Customers ask why can they buy a supposedly hand-hooked rug up the street for a fraction of the cost compared to what they see in my shop and I explain that those rugs are made in China using goodness knows what, possibly a machine, whereas, the rugs in my shop and other local venues are selling the traditional, handmade craft as our grandparents would have constructed. Generally the nod of the head ensures that they understand the price difference and one more person is educated to appreciate what goes into this art form.
When making out the price tag, it is never fair to undervalue your rugs as that sets up an unrealistic expectation in the buying community and makes it more difficult for others to ask for reasonable pricing. If someone sells rugs or their handiwork just to recoup the cost of materials and disregards their time and effort because they have fun doing it, that does little to educate the buying market of the true value of our talents.
Whether you are selling your hooked mats or setting a value for insurance purposes or for a show, it helps to have a realistic set of pricing guidelines. Most shop and gallery owners will ask you to set a price on your own work. That creates a dilemma. Do you price to recover your cost? Do you want some return on your labour and creativity? What is the value in today’s market and is it worth selling a piece?
The Lighthouse Hookers, the South Shore branch of the Rug Hooking Guild of Nova Scotia, (RHGNS) had some lively discussions, came up with a chart and tested it on three different hooking styles: a wide cut primitive mat with recycled fabrics, a fine cut pillow with fine shading in purchased dyed wool and a wall hanging with special techniques and a variety of fibers. The guideline seems to work and the results are available to all Maritime hookers.
We used three existing guidelines as a basis for discussion. The RHGNS approved a set of guidelines in June, 2002. These were published in the Rug Hooking magazine and revised at a teacher’s branch workshop in 2005. We wondered if they would still work today. The second set was from the Rug Hooking Guild of Newfoundland and Labrador and the third, designed to price commissions, was published in the Spring 2011 issue of Rug Hooking Magazine. The end result was a slightly modified and updated version of the RHGNS guidelines. Our members felt that it most closely reflected their style of hooking and suited the local market conditions.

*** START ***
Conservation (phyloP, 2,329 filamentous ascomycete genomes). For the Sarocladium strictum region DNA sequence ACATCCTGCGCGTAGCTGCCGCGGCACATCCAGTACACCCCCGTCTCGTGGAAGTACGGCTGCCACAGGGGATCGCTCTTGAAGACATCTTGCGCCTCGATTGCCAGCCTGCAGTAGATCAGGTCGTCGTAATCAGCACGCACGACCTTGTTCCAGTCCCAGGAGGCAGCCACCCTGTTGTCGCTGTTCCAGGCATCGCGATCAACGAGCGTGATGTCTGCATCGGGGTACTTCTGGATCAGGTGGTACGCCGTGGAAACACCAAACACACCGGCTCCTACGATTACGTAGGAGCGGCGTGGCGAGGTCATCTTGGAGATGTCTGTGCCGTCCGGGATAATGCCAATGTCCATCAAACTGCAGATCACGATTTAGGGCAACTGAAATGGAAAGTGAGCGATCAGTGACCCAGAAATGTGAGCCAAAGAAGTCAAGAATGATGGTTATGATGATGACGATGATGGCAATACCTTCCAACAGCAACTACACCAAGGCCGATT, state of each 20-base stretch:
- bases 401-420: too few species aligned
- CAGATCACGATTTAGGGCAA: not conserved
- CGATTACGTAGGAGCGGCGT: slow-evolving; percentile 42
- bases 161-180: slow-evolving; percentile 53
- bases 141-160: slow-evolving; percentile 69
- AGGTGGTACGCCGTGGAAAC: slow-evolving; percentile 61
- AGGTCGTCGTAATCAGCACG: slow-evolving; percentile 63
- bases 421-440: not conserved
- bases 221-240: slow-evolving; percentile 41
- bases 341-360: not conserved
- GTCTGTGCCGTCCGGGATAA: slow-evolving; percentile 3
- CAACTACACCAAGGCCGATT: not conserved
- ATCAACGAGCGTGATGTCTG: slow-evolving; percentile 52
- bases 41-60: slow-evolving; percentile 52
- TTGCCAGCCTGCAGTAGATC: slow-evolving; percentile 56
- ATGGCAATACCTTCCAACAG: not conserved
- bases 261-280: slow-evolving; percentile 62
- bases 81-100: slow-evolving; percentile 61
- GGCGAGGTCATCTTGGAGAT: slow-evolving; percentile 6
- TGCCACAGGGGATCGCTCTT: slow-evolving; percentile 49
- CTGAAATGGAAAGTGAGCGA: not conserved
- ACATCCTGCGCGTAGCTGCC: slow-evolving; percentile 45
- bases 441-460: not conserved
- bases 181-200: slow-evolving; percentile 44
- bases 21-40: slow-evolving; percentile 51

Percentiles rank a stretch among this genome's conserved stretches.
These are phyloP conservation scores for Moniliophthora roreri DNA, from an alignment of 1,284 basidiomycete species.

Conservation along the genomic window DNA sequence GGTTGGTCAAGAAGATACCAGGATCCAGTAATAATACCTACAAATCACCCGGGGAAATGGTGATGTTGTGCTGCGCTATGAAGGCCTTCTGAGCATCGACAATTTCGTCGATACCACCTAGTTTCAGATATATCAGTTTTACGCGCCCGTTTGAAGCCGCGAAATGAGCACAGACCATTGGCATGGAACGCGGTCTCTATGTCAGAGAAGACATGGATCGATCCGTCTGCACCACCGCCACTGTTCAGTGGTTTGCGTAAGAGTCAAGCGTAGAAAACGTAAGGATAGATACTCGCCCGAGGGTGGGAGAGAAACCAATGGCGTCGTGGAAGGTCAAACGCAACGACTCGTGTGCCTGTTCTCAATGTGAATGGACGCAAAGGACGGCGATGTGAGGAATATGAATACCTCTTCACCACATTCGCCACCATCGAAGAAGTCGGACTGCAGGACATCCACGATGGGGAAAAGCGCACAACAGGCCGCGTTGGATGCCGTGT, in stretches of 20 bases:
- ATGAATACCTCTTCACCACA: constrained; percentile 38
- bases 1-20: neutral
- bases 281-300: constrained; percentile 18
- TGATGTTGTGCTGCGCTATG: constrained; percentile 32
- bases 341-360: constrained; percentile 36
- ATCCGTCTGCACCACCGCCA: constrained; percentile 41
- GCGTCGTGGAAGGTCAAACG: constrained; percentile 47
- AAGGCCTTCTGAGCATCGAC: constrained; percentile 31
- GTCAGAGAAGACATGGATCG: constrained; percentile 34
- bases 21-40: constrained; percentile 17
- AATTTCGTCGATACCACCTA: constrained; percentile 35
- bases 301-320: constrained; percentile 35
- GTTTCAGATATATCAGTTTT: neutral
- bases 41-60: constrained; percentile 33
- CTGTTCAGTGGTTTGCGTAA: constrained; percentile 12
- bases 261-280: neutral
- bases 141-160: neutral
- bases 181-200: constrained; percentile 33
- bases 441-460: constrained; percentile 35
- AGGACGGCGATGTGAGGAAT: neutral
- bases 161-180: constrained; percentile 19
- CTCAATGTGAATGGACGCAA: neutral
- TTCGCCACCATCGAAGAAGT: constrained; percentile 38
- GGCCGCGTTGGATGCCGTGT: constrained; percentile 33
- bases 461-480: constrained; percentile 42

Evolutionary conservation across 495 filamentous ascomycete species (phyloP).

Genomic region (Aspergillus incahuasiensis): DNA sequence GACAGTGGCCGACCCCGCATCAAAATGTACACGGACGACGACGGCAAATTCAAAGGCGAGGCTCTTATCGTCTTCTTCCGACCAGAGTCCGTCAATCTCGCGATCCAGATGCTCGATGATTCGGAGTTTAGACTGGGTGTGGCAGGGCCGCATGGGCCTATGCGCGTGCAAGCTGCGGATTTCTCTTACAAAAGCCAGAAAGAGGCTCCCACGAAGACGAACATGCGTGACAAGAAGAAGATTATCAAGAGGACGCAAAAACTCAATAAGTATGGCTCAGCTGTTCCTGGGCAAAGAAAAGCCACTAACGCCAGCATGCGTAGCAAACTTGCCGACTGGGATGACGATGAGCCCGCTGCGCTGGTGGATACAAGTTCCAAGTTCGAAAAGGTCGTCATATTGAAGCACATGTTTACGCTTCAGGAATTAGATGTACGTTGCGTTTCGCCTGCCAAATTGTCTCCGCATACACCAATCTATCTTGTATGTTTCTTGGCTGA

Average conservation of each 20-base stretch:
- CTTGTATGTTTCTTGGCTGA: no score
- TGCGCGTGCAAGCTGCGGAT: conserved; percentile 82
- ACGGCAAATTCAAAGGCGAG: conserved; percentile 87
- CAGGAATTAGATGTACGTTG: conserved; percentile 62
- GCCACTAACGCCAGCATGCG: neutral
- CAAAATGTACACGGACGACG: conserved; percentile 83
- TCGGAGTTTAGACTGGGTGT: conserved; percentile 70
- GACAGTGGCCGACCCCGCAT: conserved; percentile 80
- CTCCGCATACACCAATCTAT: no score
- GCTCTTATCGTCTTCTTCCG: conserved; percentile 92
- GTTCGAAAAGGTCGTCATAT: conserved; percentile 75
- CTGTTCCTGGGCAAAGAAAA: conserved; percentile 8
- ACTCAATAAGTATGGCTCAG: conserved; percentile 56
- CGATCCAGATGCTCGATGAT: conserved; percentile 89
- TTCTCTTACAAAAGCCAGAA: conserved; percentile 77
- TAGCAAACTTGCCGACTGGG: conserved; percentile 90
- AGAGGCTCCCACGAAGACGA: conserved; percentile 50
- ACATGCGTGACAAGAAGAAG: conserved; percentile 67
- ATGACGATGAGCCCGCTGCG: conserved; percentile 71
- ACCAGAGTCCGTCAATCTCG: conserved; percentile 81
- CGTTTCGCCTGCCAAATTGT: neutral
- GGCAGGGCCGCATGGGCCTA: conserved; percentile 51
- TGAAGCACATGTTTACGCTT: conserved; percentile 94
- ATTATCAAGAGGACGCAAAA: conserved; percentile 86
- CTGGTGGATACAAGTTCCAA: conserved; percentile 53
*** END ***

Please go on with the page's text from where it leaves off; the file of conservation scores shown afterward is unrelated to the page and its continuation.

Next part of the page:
Amount per square foot
Basic price on burlap, monks cloth and rug warp $80.00
Basic price on linen $90.00
Original design, depending on complexity $12.00 - $20.00
Dyed new woven wool, custom dyed by hooker $30.00
Dyed new woven wool, purchased $6.00
Recycles wool as is $ 6.00
Recycled wool, over-dyed $10.00
Intricate shading, 75% of work $15.00
Intricate shading, 50% of work $10.00
Fine cut strips (#3 and #4) $10.00
Wider cut strips (#5 - #8) $8.00
Sculptured hooking $20.00
Other materials (fibres, roving, metallic threads, embellishments, etc.) Recover cost
Marketing costs (gallery commissions, promotional flyers, show entry fees ) Recover cost
Quality of work, including finishing Subjective
Visual appeal Subjective
- Basic price includes backing, printed commercial pattern and allowance for time/labour
- Adapted design category was deleted because of copyright issues
- Quality of work and visual appeal are the “WOW” factor and must be evaluated by the artist
Multiply the width x length 22 x 33 = 726 square inches
Divide 726/144 = 5.0146 square feet
Multiply 5.0146 x (price calculated from criteria ex. $120.00) = $601.75 ($600.00)